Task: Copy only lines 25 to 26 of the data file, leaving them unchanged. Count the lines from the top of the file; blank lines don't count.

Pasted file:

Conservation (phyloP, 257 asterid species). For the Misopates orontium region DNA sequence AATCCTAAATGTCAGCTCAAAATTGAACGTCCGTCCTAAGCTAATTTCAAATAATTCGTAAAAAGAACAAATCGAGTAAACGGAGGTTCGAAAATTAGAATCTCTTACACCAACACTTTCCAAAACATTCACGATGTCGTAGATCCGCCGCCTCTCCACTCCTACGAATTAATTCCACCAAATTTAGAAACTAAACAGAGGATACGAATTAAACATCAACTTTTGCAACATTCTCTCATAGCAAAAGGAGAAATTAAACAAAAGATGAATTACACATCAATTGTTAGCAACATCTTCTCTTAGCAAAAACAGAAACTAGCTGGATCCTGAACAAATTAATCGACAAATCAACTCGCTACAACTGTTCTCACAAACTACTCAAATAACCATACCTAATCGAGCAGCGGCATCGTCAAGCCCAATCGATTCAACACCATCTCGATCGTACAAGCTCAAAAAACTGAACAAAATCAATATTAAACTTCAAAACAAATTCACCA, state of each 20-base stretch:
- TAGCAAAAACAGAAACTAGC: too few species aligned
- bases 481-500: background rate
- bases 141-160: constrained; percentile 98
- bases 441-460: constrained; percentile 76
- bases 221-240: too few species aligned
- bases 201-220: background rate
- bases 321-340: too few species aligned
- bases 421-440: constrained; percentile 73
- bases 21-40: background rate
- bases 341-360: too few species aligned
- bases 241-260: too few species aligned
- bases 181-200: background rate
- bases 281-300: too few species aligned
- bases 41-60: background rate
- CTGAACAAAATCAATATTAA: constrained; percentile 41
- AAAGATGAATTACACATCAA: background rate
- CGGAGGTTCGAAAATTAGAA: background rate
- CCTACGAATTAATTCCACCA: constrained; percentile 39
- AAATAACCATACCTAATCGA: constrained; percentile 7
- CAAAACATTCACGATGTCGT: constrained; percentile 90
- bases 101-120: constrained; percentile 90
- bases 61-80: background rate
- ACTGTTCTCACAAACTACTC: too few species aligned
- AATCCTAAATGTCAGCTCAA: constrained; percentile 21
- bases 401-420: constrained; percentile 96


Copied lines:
- AATCCTAAATGTCAGCTCAA: constrained; percentile 21
- bases 401-420: constrained; percentile 96